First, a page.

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For One Night, a Hospital Lobby Turned Into a Prom Dance Floor

Patients let loose in the second annual Duke Children's Hospital Prom

James Fowler and his cool light-up dance shoes at Duke Children's prom on April 14. All photos by Shawn Rocco

James Fowler and his cool light-up dance shoes at Duke Children's prom on April 14. All photos by Shawn Rocco

With "Cupid Shuffle" and "Cha Cha Slide" blasting over speakers, young patients danced alongside staff and providers last weekend as part of Duke Children's Hospital Prom.

The second-year event served as a celebration for adolescents and young adults being cared for at Duke. Sporting colorful dresses and suits, prom-goers snapped pictures and shared laughs in the hospital's lobby-turned-dance floor.

"The work we do at the hospital and programs we run outside of the hospital setting is meaningful and fabulous, but this is different in that the only goal is to celebrate these young adults and have fun," said Amanda Rozycki, a social worker with Duke Child & Family Mental Health who led the organization of the prom with other Duke University Hospital staff and providers. "It is amazing to see so many smiling faces on the dance floor."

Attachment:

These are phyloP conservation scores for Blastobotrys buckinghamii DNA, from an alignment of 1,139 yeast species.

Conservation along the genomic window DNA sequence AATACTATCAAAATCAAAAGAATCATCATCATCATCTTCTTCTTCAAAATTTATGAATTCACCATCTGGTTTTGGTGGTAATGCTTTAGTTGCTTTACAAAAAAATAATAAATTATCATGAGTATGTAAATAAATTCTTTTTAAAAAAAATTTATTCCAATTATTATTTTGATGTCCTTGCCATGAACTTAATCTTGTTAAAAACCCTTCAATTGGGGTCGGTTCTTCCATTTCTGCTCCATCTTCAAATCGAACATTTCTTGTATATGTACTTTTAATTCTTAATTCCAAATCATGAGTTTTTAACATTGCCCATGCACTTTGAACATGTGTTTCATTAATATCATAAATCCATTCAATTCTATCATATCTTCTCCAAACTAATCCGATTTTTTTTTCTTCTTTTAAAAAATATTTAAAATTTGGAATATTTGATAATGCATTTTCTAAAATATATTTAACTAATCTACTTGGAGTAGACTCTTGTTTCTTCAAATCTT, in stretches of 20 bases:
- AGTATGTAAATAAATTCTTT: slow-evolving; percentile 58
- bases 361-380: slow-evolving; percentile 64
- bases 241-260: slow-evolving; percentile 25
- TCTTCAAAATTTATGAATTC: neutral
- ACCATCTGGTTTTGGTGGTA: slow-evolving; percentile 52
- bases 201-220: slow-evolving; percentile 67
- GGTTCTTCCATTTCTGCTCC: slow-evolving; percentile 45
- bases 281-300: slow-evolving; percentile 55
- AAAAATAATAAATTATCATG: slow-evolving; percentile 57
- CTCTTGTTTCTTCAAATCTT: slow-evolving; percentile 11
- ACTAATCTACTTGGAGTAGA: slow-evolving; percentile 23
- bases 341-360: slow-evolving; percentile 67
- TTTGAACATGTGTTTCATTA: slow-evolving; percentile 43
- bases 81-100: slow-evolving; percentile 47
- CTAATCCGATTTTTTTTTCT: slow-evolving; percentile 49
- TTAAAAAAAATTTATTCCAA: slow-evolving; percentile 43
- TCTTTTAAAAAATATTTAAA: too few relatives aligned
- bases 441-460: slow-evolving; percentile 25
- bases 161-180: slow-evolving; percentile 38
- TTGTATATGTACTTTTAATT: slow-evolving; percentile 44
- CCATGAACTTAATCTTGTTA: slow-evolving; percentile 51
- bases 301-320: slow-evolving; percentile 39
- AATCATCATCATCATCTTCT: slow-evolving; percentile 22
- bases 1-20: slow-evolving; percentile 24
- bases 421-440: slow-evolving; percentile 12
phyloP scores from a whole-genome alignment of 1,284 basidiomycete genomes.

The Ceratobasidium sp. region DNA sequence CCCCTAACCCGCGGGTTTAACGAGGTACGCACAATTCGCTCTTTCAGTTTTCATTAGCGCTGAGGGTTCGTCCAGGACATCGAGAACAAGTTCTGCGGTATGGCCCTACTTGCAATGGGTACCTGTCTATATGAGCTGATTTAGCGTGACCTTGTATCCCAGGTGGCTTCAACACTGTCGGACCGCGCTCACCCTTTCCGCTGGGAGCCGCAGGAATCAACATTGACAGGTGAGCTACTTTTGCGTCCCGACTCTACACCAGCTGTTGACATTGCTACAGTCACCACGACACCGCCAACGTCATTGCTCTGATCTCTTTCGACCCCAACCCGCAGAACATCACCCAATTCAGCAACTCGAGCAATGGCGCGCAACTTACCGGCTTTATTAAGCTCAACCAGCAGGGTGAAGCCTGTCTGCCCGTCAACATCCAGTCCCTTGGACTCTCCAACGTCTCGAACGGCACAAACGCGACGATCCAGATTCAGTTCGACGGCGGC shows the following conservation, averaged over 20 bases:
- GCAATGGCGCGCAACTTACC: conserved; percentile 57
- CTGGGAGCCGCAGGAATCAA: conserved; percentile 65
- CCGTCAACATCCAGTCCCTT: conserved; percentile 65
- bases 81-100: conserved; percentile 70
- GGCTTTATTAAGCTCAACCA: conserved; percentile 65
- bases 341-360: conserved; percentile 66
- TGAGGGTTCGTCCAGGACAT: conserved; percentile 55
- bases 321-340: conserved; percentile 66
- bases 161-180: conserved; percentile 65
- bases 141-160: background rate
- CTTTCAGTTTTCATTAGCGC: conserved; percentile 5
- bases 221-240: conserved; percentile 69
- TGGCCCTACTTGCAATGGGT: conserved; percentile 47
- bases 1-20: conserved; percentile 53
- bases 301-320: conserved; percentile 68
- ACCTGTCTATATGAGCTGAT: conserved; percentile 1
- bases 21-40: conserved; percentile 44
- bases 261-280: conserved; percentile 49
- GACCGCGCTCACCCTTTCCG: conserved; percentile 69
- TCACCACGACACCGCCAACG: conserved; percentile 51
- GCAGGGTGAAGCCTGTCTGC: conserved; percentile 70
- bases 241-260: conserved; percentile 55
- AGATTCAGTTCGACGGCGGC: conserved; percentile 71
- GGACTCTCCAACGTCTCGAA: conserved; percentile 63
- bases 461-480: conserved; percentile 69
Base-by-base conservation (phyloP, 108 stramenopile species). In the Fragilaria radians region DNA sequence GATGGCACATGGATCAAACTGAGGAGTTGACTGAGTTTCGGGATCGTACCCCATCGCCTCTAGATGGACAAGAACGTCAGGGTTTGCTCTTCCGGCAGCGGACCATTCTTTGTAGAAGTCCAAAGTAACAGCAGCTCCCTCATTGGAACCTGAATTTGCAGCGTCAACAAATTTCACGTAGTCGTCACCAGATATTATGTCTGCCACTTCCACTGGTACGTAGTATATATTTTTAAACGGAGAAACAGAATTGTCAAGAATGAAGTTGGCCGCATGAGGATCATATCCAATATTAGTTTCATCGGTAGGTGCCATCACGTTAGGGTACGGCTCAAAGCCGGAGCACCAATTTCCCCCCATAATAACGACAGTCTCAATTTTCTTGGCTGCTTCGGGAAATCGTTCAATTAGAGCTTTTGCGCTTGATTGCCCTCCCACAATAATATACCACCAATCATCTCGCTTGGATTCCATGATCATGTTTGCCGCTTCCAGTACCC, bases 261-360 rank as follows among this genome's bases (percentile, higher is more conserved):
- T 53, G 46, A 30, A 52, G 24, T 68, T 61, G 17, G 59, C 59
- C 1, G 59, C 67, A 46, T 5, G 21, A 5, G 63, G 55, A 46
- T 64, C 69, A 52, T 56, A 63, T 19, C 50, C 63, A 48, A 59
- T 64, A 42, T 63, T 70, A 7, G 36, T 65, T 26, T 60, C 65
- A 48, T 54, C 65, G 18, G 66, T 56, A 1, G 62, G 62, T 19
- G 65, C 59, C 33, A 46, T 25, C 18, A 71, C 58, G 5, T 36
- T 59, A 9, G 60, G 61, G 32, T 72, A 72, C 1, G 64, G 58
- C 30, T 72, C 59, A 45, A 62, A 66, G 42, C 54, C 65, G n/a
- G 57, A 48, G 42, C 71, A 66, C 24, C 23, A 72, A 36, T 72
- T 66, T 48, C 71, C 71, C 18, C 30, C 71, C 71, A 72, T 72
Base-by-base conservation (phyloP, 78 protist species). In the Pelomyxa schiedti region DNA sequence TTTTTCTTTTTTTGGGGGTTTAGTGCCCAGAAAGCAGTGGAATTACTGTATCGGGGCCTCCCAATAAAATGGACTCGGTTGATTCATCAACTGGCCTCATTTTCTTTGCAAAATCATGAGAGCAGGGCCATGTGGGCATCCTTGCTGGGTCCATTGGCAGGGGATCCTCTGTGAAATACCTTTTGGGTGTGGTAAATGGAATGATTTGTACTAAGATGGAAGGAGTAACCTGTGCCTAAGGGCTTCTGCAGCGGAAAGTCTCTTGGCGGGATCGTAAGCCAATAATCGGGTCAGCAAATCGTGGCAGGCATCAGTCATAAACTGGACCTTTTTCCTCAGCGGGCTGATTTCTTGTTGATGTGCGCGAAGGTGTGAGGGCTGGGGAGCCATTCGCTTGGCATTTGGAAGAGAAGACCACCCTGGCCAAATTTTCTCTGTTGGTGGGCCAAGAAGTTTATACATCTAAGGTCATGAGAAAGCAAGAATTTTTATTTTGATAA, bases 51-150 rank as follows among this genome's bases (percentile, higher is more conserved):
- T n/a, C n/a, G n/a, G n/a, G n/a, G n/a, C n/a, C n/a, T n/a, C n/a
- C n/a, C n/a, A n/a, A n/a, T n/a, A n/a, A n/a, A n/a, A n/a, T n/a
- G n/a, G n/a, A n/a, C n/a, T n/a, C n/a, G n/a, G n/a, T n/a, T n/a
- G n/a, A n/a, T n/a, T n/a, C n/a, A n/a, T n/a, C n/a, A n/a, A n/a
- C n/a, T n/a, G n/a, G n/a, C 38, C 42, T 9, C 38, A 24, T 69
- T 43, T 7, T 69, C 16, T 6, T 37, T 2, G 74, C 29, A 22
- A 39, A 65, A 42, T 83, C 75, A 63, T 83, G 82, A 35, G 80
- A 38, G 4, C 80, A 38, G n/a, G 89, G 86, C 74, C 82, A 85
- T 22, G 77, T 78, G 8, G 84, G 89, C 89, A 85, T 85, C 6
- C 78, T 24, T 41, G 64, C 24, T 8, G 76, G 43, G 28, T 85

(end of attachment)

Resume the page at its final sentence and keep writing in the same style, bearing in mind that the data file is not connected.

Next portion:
The smiles came out when Duke senior Grayson Allen visited the prom. Here he poses with patient Josh Holdner.

About 25 Duke employees volunteered behind the scenes to create party favors and decorations, set tables, and serve food for around 200 patients and their family members. 

Tiarra Garner dances with nurse Arial Harris.

Dr. Richard Chung, an adolescent medicine specialist at Duke Children's Hospital, volunteered for the second-straight year to share in the occasion.

"It really encapsulates in a pretty beautiful way what we're trying to accomplish when we care for patients," Chung said. "It demonstrates that our goal is to be all-encompassing in terms of how we support and care for them and their families."

With a little help from his nurses, Courtney Barlow, left, and Julia Maria Mazur, James Fowler dances with Kate Shipman at the Duke Children's prom
Posing for a prom photo

Chung noted that the event is "just a lot of fun, too." For a few hours, the perception of a hospital stay can be transformed, he said.

"We always want to maintain focus on the whole of a person's experience here," he said. "The better we can do that, the better engaged we can be in their lives."

Isabel, a hospital patient, connects the conga line during the prom.
Dancers at the prom.